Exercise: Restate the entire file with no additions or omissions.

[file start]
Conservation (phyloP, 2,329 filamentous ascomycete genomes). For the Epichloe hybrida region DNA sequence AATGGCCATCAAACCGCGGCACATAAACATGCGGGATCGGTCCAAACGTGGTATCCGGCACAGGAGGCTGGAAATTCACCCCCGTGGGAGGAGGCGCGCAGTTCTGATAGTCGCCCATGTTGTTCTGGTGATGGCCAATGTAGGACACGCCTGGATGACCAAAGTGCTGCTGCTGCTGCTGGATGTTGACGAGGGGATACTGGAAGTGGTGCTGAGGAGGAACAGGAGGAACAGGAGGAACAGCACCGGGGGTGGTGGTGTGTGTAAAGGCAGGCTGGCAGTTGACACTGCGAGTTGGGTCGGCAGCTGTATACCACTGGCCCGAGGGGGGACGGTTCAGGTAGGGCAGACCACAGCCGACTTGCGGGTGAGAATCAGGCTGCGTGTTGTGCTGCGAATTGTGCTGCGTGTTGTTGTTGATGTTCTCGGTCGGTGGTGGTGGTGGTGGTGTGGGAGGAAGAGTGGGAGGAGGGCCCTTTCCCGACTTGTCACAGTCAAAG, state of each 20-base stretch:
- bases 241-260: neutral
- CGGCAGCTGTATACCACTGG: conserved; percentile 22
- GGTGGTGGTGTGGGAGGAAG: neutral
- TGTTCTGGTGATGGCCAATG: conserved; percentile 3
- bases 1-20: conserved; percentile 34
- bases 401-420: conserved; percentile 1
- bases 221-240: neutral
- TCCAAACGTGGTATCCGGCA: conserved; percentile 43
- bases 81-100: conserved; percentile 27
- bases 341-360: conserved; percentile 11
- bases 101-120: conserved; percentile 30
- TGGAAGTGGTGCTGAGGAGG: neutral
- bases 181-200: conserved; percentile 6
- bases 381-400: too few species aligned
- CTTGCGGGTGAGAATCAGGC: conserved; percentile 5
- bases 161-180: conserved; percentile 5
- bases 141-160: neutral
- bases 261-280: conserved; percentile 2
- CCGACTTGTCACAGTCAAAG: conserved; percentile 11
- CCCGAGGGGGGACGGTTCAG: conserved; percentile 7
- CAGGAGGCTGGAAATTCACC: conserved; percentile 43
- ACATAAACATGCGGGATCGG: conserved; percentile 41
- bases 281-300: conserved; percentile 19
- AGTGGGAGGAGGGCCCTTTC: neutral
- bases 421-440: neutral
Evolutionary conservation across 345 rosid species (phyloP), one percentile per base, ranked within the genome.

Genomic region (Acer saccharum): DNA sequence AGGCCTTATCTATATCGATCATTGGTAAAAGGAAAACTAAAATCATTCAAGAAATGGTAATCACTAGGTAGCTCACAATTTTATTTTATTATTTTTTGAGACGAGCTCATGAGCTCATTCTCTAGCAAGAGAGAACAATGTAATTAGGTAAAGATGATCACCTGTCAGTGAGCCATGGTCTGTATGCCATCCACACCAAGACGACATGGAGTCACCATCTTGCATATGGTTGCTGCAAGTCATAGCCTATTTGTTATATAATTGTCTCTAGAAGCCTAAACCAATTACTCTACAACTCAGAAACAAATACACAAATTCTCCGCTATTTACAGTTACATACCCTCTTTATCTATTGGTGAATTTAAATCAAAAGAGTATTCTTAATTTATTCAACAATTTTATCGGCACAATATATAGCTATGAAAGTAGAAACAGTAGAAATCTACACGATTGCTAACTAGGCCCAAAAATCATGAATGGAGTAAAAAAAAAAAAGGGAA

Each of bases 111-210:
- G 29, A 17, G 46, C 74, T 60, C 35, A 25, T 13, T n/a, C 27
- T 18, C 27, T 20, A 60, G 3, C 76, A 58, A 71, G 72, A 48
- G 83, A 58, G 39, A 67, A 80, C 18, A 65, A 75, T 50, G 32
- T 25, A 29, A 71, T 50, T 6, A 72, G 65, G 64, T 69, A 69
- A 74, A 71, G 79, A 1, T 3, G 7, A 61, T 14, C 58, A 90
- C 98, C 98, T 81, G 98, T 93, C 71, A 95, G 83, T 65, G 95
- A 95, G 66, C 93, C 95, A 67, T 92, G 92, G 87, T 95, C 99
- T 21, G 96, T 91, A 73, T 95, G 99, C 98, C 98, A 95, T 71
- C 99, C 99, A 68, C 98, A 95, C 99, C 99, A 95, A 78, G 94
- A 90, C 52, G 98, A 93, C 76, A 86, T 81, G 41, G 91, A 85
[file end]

Conservation (phyloP, 2,329 filamentous ascomycete genomes). For the Epichloe hybrida region DNA sequence AATGGCCATCAAACCGCGGCACATAAACATGCGGGATCGGTCCAAACGTGGTATCCGGCACAGGAGGCTGGAAATTCACCCCCGTGGGAGGAGGCGCGCAGTTCTGATAGTCGCCCATGTTGTTCTGGTGATGGCCAATGTAGGACACGCCTGGATGACCAAAGTGCTGCTGCTGCTGCTGGATGTTGACGAGGGGATACTGGAAGTGGTGCTGAGGAGGAACAGGAGGAACAGGAGGAACAGCACCGGGGGTGGTGGTGTGTGTAAAGGCAGGCTGGCAGTTGACACTGCGAGTTGGGTCGGCAGCTGTATACCACTGGCCCGAGGGGGGACGGTTCAGGTAGGGCAGACCACAGCCGACTTGCGGGTGAGAATCAGGCTGCGTGTTGTGCTGCGAATTGTGCTGCGTGTTGTTGTTGATGTTCTCGGTCGGTGGTGGTGGTGGTGGTGTGGGAGGAAGAGTGGGAGGAGGGCCCTTTCCCGACTTGTCACAGTCAAAG, state of each 20-base stretch:
- bases 241-260: neutral
- CGGCAGCTGTATACCACTGG: conserved; percentile 22
- GGTGGTGGTGTGGGAGGAAG: neutral
- TGTTCTGGTGATGGCCAATG: conserved; percentile 3
- bases 1-20: conserved; percentile 34
- bases 401-420: conserved; percentile 1
- bases 221-240: neutral
- TCCAAACGTGGTATCCGGCA: conserved; percentile 43
- bases 81-100: conserved; percentile 27
- bases 341-360: conserved; percentile 11
- bases 101-120: conserved; percentile 30
- TGGAAGTGGTGCTGAGGAGG: neutral
- bases 181-200: conserved; percentile 6
- bases 381-400: too few species aligned
- CTTGCGGGTGAGAATCAGGC: conserved; percentile 5
- bases 161-180: conserved; percentile 5
- bases 141-160: neutral
- bases 261-280: conserved; percentile 2
- CCGACTTGTCACAGTCAAAG: conserved; percentile 11
- CCCGAGGGGGGACGGTTCAG: conserved; percentile 7
- CAGGAGGCTGGAAATTCACC: conserved; percentile 43
- ACATAAACATGCGGGATCGG: conserved; percentile 41
- bases 281-300: conserved; percentile 19
- AGTGGGAGGAGGGCCCTTTC: neutral
- bases 421-440: neutral
Evolutionary conservation across 345 rosid species (phyloP), one percentile per base, ranked within the genome.

Genomic region (Acer saccharum): DNA sequence AGGCCTTATCTATATCGATCATTGGTAAAAGGAAAACTAAAATCATTCAAGAAATGGTAATCACTAGGTAGCTCACAATTTTATTTTATTATTTTTTGAGACGAGCTCATGAGCTCATTCTCTAGCAAGAGAGAACAATGTAATTAGGTAAAGATGATCACCTGTCAGTGAGCCATGGTCTGTATGCCATCCACACCAAGACGACATGGAGTCACCATCTTGCATATGGTTGCTGCAAGTCATAGCCTATTTGTTATATAATTGTCTCTAGAAGCCTAAACCAATTACTCTACAACTCAGAAACAAATACACAAATTCTCCGCTATTTACAGTTACATACCCTCTTTATCTATTGGTGAATTTAAATCAAAAGAGTATTCTTAATTTATTCAACAATTTTATCGGCACAATATATAGCTATGAAAGTAGAAACAGTAGAAATCTACACGATTGCTAACTAGGCCCAAAAATCATGAATGGAGTAAAAAAAAAAAAGGGAA

Each of bases 111-210:
- G 29, A 17, G 46, C 74, T 60, C 35, A 25, T 13, T n/a, C 27
- T 18, C 27, T 20, A 60, G 3, C 76, A 58, A 71, G 72, A 48
- G 83, A 58, G 39, A 67, A 80, C 18, A 65, A 75, T 50, G 32
- T 25, A 29, A 71, T 50, T 6, A 72, G 65, G 64, T 69, A 69
- A 74, A 71, G 79, A 1, T 3, G 7, A 61, T 14, C 58, A 90
- C 98, C 98, T 81, G 98, T 93, C 71, A 95, G 83, T 65, G 95
- A 95, G 66, C 93, C 95, A 67, T 92, G 92, G 87, T 95, C 99
- T 21, G 96, T 91, A 73, T 95, G 99, C 98, C 98, A 95, T 71
- C 99, C 99, A 68, C 98, A 95, C 99, C 99, A 95, A 78, G 94
- A 90, C 52, G 98, A 93, C 76, A 86, T 81, G 41, G 91, A 85